China’s upstart phone giant Xiaomi enters electric car business — but will the Mi-mobile go?

Business & Technology

Xiaomi is a much-loved mobile phone company, but it has never made a vehicle. Yet there’s reason to believe its $10 billion electric car plan might work.

The Xiaomi electric car, as envisioned by artist Alex Santafé
Could it be called a Mi-mobile? A Mi Car? Artist’s conception by Alex Santafé.

On Wednesday, Xiaomi, the smart-appliance company sometimes called the “Apple of China,” and its CEO announced plans to invest more than $10 billion over the course of 10 years in electric cars.

The news sent shockwaves through China’s mediasphere. Although rumors about a Xiaomi car have circulated for months, and Xiaomi fans — who can be as passionate as Apple customers — are excited about the idea of a Mi-mobile, electric vehicles (EVs) are a risky move, given the fierce competition.

At the head of the pack is Tesla, which recently ramped up production in a new Shanghai factory. Hot on its tail are local EV manufacturers, including BYD, NIO, XPeng, and Li Auto. Behind them are traditional automakers — General Motors, Toyota, Volkswagen, and many others — who are all accelerating their electric plans.

It’s not just car companies: Internet giants such as Baidu and Tencent are partnering with automakers to integrate their mobile service apps into cars. Ecommerce giant Alibaba and the ride-hailing app Didi Chuxing also have their own partnerships.

Smart EVs

Yet charismatic CEO Léi Jūn 雷军, who plans to run the subsidiary, seems undaunted: “We have prepared to make full efforts for at least five to 10 years,” he said (in Chinese), calling the new business plan “the most significant decision in the company’s history.”

Xiaomi has two competitive advantages:

First, Xiaomi is flush with cash: At the end of 2020, the company had $15 billion in cash and cash equivalents, meaning it can afford high-risk, high-reward ventures, especially in an industry poised to become a $5 trillion market over the next decade. Existing players like NIO, by contrast, ended the third quarter last year with only $3.3 billion in cash and need to raise more to continue operating.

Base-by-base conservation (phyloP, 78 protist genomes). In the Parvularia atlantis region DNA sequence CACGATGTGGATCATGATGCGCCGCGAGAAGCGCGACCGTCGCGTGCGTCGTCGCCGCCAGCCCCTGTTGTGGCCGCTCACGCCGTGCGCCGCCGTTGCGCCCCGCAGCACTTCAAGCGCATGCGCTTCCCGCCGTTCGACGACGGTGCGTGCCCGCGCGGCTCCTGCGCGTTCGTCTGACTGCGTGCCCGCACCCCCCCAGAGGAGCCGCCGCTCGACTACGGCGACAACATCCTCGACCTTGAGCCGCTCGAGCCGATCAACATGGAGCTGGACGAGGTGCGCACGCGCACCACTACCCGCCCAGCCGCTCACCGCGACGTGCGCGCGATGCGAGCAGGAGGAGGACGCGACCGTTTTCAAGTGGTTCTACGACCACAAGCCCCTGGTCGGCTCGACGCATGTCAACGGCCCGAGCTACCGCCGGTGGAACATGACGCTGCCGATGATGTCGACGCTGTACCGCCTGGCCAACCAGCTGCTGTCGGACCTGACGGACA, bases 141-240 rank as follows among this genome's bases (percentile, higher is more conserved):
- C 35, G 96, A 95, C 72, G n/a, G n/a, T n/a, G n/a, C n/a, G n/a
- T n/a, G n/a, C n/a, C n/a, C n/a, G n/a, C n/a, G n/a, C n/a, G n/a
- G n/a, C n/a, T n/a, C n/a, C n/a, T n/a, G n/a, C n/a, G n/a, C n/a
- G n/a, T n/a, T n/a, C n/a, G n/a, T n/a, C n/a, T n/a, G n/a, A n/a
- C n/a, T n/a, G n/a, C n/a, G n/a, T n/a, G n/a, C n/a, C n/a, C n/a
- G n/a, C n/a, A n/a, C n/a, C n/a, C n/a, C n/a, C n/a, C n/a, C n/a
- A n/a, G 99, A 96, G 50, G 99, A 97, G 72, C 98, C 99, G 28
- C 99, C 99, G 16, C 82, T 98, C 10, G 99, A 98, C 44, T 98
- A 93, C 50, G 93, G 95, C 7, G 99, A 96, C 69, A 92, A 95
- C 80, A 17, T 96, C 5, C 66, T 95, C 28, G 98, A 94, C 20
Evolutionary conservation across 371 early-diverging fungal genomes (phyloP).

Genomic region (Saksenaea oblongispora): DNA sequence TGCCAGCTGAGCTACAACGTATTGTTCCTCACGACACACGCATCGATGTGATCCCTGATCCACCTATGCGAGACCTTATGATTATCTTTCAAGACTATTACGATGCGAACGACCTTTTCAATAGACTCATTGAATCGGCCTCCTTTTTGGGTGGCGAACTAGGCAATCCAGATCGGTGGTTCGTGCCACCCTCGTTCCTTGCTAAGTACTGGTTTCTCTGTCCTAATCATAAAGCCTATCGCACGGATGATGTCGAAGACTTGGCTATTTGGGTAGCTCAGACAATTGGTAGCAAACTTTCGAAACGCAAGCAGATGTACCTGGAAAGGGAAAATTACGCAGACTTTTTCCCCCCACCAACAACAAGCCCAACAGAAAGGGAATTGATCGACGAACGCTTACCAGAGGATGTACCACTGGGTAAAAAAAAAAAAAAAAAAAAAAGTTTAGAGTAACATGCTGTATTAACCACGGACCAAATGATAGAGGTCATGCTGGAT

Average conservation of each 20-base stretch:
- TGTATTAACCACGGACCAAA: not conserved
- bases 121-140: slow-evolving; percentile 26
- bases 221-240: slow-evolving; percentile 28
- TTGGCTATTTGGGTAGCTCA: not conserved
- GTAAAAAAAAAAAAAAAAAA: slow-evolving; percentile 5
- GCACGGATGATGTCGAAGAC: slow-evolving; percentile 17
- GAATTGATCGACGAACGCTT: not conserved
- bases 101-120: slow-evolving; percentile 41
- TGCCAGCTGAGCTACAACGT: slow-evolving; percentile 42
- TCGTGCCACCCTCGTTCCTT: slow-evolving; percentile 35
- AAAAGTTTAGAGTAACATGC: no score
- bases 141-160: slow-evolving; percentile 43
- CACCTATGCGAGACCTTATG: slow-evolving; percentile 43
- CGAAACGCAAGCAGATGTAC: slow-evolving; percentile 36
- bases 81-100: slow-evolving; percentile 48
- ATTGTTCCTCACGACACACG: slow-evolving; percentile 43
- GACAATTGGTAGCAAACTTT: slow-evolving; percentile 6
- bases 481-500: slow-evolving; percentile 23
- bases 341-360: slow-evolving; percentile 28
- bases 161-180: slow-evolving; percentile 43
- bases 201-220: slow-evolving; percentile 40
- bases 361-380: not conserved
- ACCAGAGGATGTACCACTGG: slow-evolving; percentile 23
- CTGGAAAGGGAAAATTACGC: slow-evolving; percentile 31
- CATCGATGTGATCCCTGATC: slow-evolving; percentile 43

Second, Xiaomi already has EV tech. Lei Jun was among the earliest investors in NIO and Xpeng (in Chinese, as are most of the links below). Xiaomi has been building up a vast reservoir of intellectual property applicable to EVs for several years. Currently, the company owns 834 car-related patents in everything from wireless communication and data processing to driving control systems and navigation — all the features that comprise the “smart” element of the “smart EV.”

A smart EV is “an electronic device powered by an operating system that delivers a digital experience of mobility,” said Bill Russo, the CEO of Automobility in Shanghai. “That’s something that China’s doing that they actually have a leadership position in.” One Xiaomi invention, for example, helps detect driver fatigue by offering timely warnings to drowsy drivers. Another invention allows drivers to preheat their car before they reach it. Xiaomi’s patent portfolio offers answers to acute pain points in the driving experience, which can eventually translate into a competitive edge.

While Xiaomi may look inexperienced relative to other Chinese EV manufacturers, it may be just the opposite: The smartphone maker is likely closer to whatever the winning smart EV will look like a decade from now. Advanced electronic architecture is much harder to emulate than hardware. And in core competencies in appliance software and IoT, Xiaomi is well ahead of most EV manufacturers. According to the tech research firm PatSnap, the combined value of Xiaomi’s EV-related patents is estimated at $100 million — that’s half the value of Tesla’s, but more than five times the value of NIO’s.

Softened barriers to entry

When it comes to electric vehicles, old intuitions drawn from the fuel-based auto industry no longer apply. Internal combustion engines are complex mechanisms that need to be integrated into the whole of the car. Electric vehicles, by contrast, are less integrated, with companies specializing in specific parts that can be used as modules. Tech giants like Xiaomi, in other words, can simply buy their battery packs from the Tesla supplier CATL and their electric motors from the NIO supplier XPT, without the need to invest in new expertise.

Finally, barriers to entry are eroding for another reason. Several years of Chinese government support of “new energy vehicles” have undoubtedly informed Xiaomi’s decision. But recently, the government has gotten even more specific, with mandates to increase EV charging stations, battery-swapping facilities, and battery-recycling systems — see the recent work report following the “Two Sessions,” the annual policy meeting of the CCP, to get a sense of the urgency with which China is approaching its transition to an electric-powered economy. Bolstered by national policies and big institutional investors, the infrastructure for EVs will make it much easier for new entrants to join the competition.

Xiaomi’s late entrance may not be a disadvantage at all; it may just be the right time for the Mi-mobile to shine.